Illustration: John Spooner.

Illustration: John Spooner.

While telcos, airlines and power stations are relatively easy business for governments to sell, postal services have long stayed in the too-hard basket. But last year's successful $3.3 billion partial stockmarket listing of Britain's Royal Mail now has many around the world considering the possibilities.

In its push to sell the near-500-year-old Royal Mail, the cash-strapped British government claimed the postal system there would have access to private capital to help it invest in technology to expand the parcels business and modernise its ageing branch network.

Postal systems are grappling with a substantial change to their business model in a digital world. Australia is no different. 

Postal systems are grappling with a substantial change to their business model in a digital world. Australia is no different.

Former banker Ahmed Fahour was recruited in 2009 with a mandate to manage Australia Post through the change, but this has not yet extended to privatisation.

For its part, Australia Post is at the very beginning of a $2 billion four-year investment program to overhaul its systems. The funds will also be spent on expanding its digital services and parcels business that it argues is crucial to making it a viable long-term business.

Even so, there is room for a discussion about the future of Australia Post, indeed privatisation is a natural extension of the way it has been managed for the past few years. Australia Post, with investments in commercial logistics business - Startrack Express - and a fast-growing parcels delivery arm, making it public largely in name.

Fahour's task is to maximise earnings while managing the natural decline of traditional letter delivery.

A sale of Australia Post will see Canberra forgo a future dividend stream ($244 million last year) for a single upfront payment, possibly more than $3 billion.

Even so there are difficulties. Australia Post has an obligation to ship a letter from the nation's east cost to its remotest corners at the same cost to the consumer as to the next suburb.

Post offices are often the lifeblood of smaller country towns, offering everything from banking services to a place to swap recipes.

Here the British privatisation could provide a model. There, the post office network of 11,500 branches was not included in the sale. Rather the now-private Royal Mail focuses on delivery and a long-term distribution agreement with branches to sell stamps, envelopes and parcel products. The branch network remains in the hands of the British government.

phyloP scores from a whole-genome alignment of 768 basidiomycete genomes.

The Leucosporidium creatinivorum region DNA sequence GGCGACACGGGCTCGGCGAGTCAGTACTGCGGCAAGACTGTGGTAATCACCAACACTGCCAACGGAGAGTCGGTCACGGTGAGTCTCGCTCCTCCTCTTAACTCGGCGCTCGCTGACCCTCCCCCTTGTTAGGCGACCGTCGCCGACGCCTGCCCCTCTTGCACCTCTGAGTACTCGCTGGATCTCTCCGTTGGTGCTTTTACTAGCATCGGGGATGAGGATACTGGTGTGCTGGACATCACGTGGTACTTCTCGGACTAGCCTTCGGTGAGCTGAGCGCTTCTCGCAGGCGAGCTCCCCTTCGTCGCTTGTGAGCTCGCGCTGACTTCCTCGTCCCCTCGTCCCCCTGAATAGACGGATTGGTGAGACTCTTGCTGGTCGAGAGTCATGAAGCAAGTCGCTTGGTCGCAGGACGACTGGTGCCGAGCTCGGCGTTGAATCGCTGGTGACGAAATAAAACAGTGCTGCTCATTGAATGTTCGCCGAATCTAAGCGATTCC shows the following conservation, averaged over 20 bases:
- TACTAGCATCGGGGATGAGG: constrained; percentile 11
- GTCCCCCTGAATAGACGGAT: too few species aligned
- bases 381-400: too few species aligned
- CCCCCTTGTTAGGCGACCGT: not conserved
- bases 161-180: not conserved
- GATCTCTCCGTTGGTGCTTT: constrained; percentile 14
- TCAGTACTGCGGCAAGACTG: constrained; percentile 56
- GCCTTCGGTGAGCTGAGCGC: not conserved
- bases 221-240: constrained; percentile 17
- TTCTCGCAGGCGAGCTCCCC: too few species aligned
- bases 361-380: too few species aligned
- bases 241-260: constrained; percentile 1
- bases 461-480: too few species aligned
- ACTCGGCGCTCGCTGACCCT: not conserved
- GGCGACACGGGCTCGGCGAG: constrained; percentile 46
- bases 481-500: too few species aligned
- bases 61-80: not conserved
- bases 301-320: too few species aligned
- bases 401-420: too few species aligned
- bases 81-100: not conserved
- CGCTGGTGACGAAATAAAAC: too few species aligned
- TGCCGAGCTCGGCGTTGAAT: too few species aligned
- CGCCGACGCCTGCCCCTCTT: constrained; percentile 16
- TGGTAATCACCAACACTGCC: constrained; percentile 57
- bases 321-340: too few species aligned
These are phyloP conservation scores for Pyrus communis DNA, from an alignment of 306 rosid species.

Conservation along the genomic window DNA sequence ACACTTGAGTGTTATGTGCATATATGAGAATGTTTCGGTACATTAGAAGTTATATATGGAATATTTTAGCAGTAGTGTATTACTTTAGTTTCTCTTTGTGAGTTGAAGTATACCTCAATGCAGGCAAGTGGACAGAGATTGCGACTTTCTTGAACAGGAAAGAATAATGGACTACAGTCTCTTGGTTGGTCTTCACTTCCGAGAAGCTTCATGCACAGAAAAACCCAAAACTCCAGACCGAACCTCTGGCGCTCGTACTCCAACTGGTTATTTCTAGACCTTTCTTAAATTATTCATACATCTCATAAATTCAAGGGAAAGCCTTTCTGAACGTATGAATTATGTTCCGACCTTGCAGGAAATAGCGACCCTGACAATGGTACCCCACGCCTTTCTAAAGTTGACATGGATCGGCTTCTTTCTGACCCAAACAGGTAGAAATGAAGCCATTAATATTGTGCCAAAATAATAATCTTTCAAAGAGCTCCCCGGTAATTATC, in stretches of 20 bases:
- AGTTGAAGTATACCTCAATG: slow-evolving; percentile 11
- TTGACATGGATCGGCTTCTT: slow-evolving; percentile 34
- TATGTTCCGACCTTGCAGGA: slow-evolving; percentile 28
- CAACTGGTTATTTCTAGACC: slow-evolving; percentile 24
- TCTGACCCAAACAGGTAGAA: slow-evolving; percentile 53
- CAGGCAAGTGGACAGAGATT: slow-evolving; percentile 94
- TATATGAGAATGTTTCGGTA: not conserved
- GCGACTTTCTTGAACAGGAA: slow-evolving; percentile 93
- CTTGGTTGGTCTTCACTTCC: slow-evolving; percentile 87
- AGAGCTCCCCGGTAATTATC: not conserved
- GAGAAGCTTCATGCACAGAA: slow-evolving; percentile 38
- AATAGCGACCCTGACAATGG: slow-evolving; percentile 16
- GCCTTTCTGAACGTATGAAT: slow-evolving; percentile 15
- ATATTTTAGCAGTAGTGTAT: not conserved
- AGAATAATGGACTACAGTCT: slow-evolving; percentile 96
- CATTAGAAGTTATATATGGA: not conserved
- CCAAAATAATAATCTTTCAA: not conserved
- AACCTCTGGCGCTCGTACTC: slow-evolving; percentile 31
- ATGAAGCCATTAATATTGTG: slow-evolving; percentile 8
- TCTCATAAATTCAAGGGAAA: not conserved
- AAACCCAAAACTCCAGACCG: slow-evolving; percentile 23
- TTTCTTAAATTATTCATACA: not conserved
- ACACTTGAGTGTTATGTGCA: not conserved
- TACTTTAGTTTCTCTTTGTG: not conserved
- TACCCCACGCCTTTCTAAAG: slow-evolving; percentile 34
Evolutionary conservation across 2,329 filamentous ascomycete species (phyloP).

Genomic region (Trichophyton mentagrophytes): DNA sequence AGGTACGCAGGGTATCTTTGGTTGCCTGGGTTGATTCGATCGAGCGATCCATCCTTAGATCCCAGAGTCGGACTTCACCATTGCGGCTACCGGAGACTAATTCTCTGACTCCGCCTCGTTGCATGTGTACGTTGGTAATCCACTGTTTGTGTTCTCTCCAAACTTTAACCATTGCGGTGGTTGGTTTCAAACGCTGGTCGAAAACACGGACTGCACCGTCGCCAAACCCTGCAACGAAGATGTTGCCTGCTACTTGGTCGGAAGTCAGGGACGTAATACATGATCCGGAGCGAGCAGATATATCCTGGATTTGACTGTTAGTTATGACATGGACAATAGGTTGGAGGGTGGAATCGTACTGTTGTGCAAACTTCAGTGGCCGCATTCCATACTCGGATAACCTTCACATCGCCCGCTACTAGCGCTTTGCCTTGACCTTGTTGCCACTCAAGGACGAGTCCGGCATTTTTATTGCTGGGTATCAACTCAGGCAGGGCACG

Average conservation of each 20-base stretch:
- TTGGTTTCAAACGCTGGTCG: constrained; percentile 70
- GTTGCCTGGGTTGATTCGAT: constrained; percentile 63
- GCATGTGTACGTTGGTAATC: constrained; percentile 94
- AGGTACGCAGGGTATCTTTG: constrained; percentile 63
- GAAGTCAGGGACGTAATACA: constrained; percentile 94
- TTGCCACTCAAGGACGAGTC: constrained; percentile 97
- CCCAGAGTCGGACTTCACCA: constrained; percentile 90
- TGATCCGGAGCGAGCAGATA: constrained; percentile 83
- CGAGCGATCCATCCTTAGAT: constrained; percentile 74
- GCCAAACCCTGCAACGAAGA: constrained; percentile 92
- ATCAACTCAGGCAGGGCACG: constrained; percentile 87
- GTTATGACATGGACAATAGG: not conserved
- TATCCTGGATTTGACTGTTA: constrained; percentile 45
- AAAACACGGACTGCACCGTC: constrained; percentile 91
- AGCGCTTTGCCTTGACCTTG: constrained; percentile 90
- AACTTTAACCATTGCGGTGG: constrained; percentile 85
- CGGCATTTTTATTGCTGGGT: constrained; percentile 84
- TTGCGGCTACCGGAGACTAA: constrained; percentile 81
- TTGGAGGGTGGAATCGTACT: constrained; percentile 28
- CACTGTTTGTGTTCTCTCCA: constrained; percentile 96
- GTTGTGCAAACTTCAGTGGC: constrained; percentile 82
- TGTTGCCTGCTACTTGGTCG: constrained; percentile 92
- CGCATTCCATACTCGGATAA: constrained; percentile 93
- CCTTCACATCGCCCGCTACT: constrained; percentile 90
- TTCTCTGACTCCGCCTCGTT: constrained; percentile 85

With communications faster and a fraction of the cost of what they were when the postal service began, there can be a case for tiered mail pricing. Most mail is for commercial purposes, such as bills and bank statements, and the businesses that send them are often the biggest beneficiaries of a low-cost service.

Australia Post's $312 million profit last year and 18.5 per cent return on equity remains enviable by global standards.

However, look a little deeper and the numbers show the true state of the business. Fahour recently warned that Australia Post had reached a turning point in which cost management and strong parcel delivery business would not be enough to compensate for the losses in traditional mail business.

Australia Post's traditional letters business lost $218 million as volumes fell 6.4 per cent. At the same time the parcels delivery business returned a profit of $648 million, thanks in part to growth in online shopping. Remember, parcel delivery rates are being used to offset the cost of delivering letters.

Carrying the mail is increasingly a declining business. At this rate Australia Post will deliver 1 billion fewer pieces of mail in 2014 than in 2009. Falling volumes make it tough to carve out efficiencies.

Rather, the sector needs to be revitalised with competition to drive an improvement in services.

As with banking, the initial online revolution drove the closure of bank branches. Yet now, banks are revitalising their networks, using branches to market a range of services.

Similarly with postal services. It is increasingly uneconomic to have a national infrastructure to deliver a dwindling quantity of mail to all households.

Rather, postal boxes or centralised collection points sprinkled through suburbs will make much more sense given that mailed volumes will continue to contract. This idea has already been floated in Canada to stem mounting losses.

Australia Post, which has 35 per cent of the domestic parcels market share, estimates that 70 per cent of the parcels it delivers originate in Australia. However, it needs to compete harder and investment further to maintain its share of the lucrative parcel delivery market.

Since taking charge Fahour has been pushing this line, noting on several occasions that without a profitable and growing parcels business his letter delivery business would require deeper cuts or, worse still, risk becoming a dead-letter business.

ejohnston@fairfaxmedia.com.au